WASHINGTON The United States issued a worldwide travel alert on Friday warning Americans that al Qaeda may be planning attacks in August, particularly in the Middle East and North Africa.
The State Department travel alert was based on the same intelligence that prompted it to close 21 U.S. embassies and consulates on Sunday, August 4, chiefly those in the Muslim world, a U.S. official told Reuters on condition of anonymity.
"The Department of State alerts U.S. citizens to the continued potential for terrorist attacks, particularly in the Middle East and North Africa, and possibly occurring in or emanating from the Arabian Peninsula," its statement said.
"Current information suggests that al Qaeda and affiliated organizations continue to plan terrorist attacks both in the region and beyond, and that they may focus efforts to conduct attacks in the period between now and the end of August," it added, saying the travel alert would expire on August 31.
Among the most prominent of al Qaeda's affiliates is Al Qaeda in the Arabian Peninsula, a Yemen-based group whose attempted attacks included the Christmas Day 2009 attempt to blow up a Northwest Airlines flight from Amsterdam to Detroit.
U.S. security sources, speaking on condition of anonymity, said the threat was related to AQAP but there was not a specific target. They also said that it was aimed at Western interests, an assessment later confirmed by the top U.S. military officer.
"The intent is to attack Western, not just U.S. interests," General Martin Dempsey, chairman of the U.S. Joint Chiefs of Staff, told ABC News in an interview to be broadcast on its "This Week" program on Sunday.
"There is a significant threat stream and we're reacting to it," he said, adding that the kind of potential attack was "unspecified."
Britain said it would close its embassy in Yemen on Sunday and Monday. "We are particularly concerned about the security situation in the final days of Ramadan and into Eid," Britain's Foreign Office said in a statement, referring to the Muslim holy month which ends on Wednesday.
A U.S. official who spoke on condition of anonymity said the threat was serious and that the U.S. government had reacted in such a dramatic manner "because we have some specificity but not enough."
On Thursday, the State Department said U.S. embassies that would normally be open on Sunday - chiefly those in the Muslim world - would be closed that day because of security concerns, adding that they might be shut for a longer period.
The embassies in the following countries will be closed: Afghanistan, Algeria, Bahrain, Bangladesh, Djibouti, Egypt, Iraq, Jordan, Kuwait, Libya, Mauritania, Oman, Qatar, Saudi Arabia, Sudan, the United Arab Emirates and Yemen.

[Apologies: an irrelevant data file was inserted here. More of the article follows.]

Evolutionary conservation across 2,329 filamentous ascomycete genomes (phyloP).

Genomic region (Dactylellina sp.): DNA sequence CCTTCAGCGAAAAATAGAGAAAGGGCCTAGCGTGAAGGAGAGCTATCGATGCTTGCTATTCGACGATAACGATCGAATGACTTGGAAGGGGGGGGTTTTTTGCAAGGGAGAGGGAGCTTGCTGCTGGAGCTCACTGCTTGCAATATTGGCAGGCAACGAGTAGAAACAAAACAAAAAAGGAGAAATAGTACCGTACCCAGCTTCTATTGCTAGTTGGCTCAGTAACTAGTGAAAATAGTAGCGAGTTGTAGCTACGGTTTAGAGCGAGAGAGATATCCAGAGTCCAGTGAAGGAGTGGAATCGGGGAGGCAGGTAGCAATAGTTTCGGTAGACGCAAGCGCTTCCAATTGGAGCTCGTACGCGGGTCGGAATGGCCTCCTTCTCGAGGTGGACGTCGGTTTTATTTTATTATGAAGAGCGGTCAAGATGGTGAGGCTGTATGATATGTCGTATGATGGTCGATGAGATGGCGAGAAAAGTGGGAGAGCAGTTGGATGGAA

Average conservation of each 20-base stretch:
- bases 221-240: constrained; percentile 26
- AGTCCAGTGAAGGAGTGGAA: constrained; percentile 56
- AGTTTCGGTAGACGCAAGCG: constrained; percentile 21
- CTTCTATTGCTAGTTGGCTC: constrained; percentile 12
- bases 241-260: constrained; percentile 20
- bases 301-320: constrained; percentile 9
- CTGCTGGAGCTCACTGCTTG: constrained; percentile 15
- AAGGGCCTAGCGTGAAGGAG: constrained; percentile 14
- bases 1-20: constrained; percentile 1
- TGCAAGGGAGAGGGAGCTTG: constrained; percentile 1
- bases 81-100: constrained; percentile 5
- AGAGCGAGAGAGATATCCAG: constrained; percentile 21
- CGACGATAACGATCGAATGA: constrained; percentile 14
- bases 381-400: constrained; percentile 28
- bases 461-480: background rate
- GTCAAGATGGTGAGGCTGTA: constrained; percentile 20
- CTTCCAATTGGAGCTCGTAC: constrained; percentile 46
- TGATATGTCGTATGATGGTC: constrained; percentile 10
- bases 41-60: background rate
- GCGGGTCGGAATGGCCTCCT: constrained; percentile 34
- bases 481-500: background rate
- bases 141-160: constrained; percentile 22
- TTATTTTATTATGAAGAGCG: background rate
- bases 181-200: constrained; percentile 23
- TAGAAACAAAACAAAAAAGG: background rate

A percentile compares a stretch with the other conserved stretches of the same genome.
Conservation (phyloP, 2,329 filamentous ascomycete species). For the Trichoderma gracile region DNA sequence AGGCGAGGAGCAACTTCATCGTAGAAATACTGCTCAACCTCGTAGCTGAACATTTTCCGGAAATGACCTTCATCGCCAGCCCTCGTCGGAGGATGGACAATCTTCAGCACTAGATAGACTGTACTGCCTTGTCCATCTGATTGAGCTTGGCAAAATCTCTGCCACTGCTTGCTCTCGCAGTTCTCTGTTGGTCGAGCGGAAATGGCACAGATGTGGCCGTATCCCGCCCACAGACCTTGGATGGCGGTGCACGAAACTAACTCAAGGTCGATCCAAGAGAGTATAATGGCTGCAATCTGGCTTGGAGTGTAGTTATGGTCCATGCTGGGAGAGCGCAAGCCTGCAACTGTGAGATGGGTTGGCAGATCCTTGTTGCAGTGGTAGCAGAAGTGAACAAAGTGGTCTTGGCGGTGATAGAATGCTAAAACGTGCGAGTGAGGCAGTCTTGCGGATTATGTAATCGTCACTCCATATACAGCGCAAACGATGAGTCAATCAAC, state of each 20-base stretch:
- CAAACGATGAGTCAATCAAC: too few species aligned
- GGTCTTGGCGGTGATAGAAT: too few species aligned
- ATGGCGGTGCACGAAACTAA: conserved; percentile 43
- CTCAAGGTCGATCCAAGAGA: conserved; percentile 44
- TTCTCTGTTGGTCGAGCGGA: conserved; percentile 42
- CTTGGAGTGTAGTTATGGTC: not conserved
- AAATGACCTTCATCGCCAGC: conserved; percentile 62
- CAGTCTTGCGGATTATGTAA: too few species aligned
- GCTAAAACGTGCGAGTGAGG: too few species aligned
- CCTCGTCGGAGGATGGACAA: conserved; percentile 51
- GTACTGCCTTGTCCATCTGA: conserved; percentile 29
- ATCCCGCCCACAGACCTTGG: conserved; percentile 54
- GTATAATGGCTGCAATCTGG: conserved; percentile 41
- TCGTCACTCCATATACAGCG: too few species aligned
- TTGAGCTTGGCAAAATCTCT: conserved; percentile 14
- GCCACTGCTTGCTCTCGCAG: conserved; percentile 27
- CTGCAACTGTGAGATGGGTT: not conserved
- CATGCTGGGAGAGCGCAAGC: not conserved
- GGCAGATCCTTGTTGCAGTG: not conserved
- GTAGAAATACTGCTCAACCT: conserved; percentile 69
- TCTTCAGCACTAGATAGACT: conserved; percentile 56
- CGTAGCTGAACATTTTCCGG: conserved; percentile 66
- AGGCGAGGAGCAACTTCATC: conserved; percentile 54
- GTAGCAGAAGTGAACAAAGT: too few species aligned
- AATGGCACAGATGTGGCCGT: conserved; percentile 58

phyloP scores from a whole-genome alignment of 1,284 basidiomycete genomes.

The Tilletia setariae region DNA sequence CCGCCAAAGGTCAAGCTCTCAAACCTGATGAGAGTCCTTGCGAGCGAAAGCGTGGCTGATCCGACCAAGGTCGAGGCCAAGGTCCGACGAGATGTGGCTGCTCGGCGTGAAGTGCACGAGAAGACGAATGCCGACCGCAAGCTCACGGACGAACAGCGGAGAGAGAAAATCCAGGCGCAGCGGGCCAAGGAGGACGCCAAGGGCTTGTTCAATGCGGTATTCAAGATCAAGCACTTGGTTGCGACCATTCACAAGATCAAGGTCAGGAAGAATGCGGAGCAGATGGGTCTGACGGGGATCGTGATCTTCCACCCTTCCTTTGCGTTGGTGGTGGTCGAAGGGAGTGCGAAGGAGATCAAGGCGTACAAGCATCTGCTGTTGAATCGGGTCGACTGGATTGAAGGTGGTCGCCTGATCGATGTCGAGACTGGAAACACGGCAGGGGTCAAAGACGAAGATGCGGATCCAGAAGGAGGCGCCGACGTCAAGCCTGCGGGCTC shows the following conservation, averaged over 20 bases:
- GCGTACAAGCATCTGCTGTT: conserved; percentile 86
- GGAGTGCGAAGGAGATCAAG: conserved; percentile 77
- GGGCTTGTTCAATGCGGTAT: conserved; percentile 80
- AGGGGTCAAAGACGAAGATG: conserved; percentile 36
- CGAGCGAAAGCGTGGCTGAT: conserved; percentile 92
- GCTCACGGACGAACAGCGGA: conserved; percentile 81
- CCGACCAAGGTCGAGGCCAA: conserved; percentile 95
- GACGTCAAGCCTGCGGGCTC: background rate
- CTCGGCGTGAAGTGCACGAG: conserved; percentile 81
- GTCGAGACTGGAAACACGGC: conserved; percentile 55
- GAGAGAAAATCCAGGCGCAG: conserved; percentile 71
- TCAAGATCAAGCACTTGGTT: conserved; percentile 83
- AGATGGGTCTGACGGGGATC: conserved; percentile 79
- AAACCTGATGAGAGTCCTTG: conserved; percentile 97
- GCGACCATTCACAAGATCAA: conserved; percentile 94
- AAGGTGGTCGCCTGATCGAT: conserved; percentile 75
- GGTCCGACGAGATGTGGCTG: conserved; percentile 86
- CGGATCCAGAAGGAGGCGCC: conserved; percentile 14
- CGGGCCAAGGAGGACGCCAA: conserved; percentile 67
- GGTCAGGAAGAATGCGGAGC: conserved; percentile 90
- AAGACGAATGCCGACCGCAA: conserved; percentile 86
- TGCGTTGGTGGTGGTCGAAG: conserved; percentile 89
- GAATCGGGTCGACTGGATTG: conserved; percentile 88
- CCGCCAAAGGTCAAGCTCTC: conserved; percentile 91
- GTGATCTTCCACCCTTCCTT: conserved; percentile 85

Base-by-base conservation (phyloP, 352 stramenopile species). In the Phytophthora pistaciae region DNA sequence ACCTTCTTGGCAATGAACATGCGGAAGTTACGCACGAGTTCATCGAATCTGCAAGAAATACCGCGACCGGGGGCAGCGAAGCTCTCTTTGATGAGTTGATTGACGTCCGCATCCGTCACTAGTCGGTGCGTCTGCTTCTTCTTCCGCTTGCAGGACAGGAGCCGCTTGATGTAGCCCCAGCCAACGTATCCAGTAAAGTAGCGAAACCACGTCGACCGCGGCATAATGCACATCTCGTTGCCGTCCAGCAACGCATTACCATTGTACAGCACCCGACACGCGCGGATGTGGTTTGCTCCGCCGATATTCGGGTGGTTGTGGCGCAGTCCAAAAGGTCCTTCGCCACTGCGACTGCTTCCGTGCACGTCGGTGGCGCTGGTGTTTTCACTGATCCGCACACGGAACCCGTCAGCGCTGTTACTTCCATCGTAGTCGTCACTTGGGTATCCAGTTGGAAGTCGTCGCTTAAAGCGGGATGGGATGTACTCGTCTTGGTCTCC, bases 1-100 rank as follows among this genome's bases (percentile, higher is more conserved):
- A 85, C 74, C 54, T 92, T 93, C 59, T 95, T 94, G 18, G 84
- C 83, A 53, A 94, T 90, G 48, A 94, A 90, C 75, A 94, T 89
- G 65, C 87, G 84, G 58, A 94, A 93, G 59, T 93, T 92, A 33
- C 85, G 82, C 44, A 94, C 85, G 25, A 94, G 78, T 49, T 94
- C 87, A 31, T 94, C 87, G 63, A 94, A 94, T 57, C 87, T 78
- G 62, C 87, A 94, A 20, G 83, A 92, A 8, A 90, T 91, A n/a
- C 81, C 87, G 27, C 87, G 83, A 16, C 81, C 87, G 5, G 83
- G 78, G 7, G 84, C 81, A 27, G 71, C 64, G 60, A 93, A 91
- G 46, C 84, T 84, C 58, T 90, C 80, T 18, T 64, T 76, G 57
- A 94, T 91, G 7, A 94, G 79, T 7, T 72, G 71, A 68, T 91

The consulates in Arbil, Iraq; Dhahran and Jeddah, Saudi Arabia; and Dubai, United Arab Emirates will also be shut.
The U.S. Embassy in Tel Aviv, which is normally closed to the public on Sunday, said all its facilities would be shut on Sunday and workers not essential for the building's security had been told not to come in.
It also said the American Center in Jerusalem and the Haifa Consular Agency would be closed on Sunday.
While the U.S. State Department routinely releases what it describes as a "Worldwide Caution" warning U.S. citizens of the general potential danger of attacks around the world, Friday's travel alert was based on more specific information, said one U.S. official who spoke on condition of anonymity.
The previous "Worldwide Caution" was issued on February 19.
U.S. officials declined to provide additional details about the intelligence that led them to close the diplomatic missions and to issue the worldwide travel alert.
However, a second U.S. official said there was no information on a specific target, which was the reason for the broad alert.
The chairman of the U.S. House of Representatives Foreign Affairs Committee, Ed Royce, said on CNN's "New Day" that he and several other lawmakers met two days ago with Vice President Joe Biden to discuss the threat.
Later on MSNBC, Royce said: "I believe that it is probably now prudent, given the fact that, in this case, we do have this intelligence, to take this step to make certain that we have fully protected our embassy personnel."
(Additional reporting by Susan Heavey, David Lawder, Phil Stewart, Mark Hosenball, and Myra MacDonald in London; Editing by Doina Chiacu and Mohammad Zargham)